The Yiddish Policemen's Union is a story about uprooting, about the desperation of never finding one's "land," about the insecurity of never knowing wThe Yiddish Policemen's Union is a story about uprooting, about the desperation of never finding one's "land," about the insecurity of never knowing where one is going to be tomorrow. I'm not Jewish, but in my opinion this novel tells the millennia-old story of a people always forced to run, always prejudiced against, always oppressed. Because from Antiquity (going through the horrid Inquisition era) to World War II, these people never enjoyed a pause in the their flee. Do they even enjoy it now, during the twenty-first century?
But first things first, let's get over with the writing technique that everyone talks about. Simple test: do you like the following sentence? "The clock on the hospital wall hummed to itself, got antsy, kept snapping off pieces of the night with its minute hand." YES → lucky you; you're in for a great ride. NO/MAYBE → this novel is about 380 pages of akin sentences to the one above.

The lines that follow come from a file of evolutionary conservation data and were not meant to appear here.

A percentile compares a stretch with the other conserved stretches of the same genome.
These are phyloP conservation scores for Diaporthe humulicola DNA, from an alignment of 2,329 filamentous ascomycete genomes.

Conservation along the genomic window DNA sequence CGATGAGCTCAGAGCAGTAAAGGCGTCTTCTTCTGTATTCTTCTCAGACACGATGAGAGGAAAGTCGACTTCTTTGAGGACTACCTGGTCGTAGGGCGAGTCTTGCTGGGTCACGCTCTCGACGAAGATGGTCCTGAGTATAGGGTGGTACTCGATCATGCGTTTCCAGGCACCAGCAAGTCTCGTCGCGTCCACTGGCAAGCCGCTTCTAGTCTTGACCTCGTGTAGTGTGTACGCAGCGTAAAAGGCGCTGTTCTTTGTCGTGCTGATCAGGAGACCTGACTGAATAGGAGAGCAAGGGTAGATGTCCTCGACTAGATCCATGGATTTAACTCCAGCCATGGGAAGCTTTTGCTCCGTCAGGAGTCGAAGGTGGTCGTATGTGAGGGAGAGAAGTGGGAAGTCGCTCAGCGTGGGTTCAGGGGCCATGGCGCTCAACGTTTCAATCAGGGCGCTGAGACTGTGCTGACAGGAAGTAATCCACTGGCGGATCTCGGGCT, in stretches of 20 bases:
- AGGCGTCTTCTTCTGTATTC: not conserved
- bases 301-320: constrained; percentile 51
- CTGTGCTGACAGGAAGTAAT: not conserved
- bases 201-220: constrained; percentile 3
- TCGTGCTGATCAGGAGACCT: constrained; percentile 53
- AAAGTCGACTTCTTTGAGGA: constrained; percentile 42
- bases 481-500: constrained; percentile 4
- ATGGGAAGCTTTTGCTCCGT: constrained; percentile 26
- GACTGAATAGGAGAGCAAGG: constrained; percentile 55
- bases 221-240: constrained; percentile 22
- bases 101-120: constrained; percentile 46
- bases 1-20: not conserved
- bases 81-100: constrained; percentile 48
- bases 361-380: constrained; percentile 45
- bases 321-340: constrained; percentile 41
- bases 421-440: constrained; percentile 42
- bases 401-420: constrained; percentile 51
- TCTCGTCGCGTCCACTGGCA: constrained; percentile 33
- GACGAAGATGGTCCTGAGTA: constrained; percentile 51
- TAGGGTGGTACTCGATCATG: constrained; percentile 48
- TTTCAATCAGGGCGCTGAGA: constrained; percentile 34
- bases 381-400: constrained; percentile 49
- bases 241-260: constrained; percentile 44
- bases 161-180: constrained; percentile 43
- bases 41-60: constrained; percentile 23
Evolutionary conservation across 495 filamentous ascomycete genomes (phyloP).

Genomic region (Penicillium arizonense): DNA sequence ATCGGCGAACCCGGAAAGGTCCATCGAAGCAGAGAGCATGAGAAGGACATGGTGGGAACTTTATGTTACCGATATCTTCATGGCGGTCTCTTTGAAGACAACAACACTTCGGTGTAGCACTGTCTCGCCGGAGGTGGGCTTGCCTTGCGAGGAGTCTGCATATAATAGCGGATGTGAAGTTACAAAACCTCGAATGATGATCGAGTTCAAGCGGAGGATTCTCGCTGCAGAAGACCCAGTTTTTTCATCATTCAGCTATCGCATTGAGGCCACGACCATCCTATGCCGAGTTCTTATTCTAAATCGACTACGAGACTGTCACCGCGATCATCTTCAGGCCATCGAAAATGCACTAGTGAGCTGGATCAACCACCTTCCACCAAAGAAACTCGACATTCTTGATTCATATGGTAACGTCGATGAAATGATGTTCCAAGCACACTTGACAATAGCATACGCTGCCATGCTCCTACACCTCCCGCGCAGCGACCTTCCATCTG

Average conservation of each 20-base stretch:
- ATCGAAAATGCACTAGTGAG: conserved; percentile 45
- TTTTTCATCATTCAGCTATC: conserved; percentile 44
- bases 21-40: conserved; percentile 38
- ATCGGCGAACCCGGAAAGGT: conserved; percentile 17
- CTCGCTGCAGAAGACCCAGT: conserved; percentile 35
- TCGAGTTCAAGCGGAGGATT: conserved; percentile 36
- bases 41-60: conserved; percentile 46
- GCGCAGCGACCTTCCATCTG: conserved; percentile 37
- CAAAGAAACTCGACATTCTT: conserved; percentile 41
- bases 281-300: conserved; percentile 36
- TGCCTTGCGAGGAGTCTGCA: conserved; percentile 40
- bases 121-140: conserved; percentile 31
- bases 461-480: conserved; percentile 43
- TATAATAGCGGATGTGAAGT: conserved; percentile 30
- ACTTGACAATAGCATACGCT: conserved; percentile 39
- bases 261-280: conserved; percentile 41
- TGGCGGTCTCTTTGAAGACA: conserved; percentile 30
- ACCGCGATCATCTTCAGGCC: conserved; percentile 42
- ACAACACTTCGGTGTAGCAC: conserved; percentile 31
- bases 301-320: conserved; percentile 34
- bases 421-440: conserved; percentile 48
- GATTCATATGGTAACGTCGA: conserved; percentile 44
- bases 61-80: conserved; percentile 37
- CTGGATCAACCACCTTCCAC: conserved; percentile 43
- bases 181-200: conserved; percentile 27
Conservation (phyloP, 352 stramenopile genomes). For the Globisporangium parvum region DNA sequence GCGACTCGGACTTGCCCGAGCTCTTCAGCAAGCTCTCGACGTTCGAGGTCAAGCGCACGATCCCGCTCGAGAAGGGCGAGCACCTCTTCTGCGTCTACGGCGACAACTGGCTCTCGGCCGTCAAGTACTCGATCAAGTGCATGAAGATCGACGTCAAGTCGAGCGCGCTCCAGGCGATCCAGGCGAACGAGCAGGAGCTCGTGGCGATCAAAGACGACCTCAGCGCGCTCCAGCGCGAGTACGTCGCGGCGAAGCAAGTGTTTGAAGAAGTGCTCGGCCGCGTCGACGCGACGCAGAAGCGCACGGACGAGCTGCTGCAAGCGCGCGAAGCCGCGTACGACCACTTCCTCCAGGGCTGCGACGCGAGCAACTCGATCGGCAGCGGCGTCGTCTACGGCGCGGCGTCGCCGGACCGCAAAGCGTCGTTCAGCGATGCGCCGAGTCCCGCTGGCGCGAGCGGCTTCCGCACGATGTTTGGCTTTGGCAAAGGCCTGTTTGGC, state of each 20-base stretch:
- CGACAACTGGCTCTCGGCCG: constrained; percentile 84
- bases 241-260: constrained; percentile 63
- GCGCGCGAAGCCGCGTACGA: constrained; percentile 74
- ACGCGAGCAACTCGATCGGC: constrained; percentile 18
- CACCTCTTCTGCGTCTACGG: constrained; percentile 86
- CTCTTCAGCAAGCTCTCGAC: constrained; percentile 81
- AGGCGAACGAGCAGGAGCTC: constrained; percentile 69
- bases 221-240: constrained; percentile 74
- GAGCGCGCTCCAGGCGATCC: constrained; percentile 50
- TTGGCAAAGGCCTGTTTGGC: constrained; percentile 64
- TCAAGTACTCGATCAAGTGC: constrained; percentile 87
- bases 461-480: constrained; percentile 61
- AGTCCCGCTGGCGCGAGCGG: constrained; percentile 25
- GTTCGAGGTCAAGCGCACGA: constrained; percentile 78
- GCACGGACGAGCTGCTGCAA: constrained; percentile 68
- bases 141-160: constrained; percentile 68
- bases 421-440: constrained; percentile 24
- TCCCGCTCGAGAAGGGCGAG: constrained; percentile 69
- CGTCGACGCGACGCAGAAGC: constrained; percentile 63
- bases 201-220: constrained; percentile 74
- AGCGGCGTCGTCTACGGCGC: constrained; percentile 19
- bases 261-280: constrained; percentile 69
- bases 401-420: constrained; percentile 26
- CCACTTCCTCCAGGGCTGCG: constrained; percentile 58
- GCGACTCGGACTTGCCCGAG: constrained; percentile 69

I read lots of comments from people who wondered what was the purpose of the plethora of Yiddish terms? Does Mr. Chabon try to create a language barrier and hence suggest the idea of isolation? It turns out, the language was in fact the spark that kindled the idea of this novel. Here is the story as told by the author himself in "Guidebook to a Land of Ghosts," an essay first published in 1997 (yes, ten years before the novel first saw the light).
In 1993 the author bought a book published in 1958, named Say It in Yiddish (by Uriel Weinreich and Beatrice Weinreich). It was an modern phrasal dictionary, which he calls "probably the saddest book that I own." The issue that gnaws at him is the futility of this phrase-guide, since by that time Israel already abandoned the Yiddish language. From there to brainstorming about possible needs for such a dictionary, there was only one step. (He puts forth two speculations but, for lack of space, I'll mention only the relevant one.)